And here it is, the final chapter of a summer that was so full of content that it felt like an entire year; a summer that saw me dive deeper into silly van restoration than ever before, within a year that saw the company double in size, move to a new facility, and shift product lines. That’s a lot of things going on in just the past few months, and I often say that very few people can both profess to having such a life content density and tolerating it – but that’s for another Philosoraptor Charles Says post. This post will cover the continued little details from before and immediately after the Dragon Con 2019 trip, but mostly focus on the trip itself in a Vantruck-relevant way.
In the mean time, here is the full Book of Van:
- Episode 1 – the initial teardown of the house of horrors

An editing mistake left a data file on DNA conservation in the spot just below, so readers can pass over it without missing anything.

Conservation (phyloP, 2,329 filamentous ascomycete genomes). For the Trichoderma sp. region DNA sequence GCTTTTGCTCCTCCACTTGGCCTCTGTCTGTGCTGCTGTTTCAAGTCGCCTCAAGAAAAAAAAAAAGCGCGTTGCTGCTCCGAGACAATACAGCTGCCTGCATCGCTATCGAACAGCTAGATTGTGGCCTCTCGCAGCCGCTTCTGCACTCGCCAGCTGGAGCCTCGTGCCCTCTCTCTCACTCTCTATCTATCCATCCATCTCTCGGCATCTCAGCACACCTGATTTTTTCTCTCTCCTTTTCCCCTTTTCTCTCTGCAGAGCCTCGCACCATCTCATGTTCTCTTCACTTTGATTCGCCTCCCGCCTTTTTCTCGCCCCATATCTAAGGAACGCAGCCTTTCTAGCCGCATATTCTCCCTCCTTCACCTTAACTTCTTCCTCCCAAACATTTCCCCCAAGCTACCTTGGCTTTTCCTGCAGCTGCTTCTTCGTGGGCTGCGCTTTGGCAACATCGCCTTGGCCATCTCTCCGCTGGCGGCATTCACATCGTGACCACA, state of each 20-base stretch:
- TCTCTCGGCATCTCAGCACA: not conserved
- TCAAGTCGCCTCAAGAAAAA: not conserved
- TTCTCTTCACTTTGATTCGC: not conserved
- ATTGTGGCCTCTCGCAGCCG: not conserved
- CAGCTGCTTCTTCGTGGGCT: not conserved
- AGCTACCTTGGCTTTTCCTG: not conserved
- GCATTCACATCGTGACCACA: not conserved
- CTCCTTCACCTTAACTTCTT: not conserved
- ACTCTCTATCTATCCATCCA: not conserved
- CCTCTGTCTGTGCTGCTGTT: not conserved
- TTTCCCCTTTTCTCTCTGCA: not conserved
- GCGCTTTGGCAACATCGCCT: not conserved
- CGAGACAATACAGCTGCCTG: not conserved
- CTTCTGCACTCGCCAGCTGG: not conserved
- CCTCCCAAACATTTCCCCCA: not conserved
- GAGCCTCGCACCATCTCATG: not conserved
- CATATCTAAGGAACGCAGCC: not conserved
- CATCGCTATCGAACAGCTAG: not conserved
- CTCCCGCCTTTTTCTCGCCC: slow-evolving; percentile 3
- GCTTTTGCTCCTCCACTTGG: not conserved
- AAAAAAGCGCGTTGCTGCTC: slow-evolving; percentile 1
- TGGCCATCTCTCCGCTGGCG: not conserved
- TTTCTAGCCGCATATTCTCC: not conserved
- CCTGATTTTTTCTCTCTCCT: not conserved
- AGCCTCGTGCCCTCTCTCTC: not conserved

- Episode 2 – Welding and repairing the major roof seam holes
- Episode 3 – Wrapping up electrical loose ends, some times literally
- Episode 4 – Actually painting the cab… using a Harbor Freight paint cannon
- Episode 5 – Putting the van and truck halves back together
- Episode 6 – The finishing touches on the exterior, and working on the interior
So to start, I basically skipped all of my usual robot building that goes on in the summer months. There WAS a dumpsterbot, of course. That was put together literally the week beforehand, since I did end up getting itchy robot fingers, and had a convenient gift available to perform unethical experiments on. In a way, Vantruck was to be my Dragon Con 2019 entry, along with an extended (for me!) trip away from company affairs. Of all possible vehicles you can go vacation with…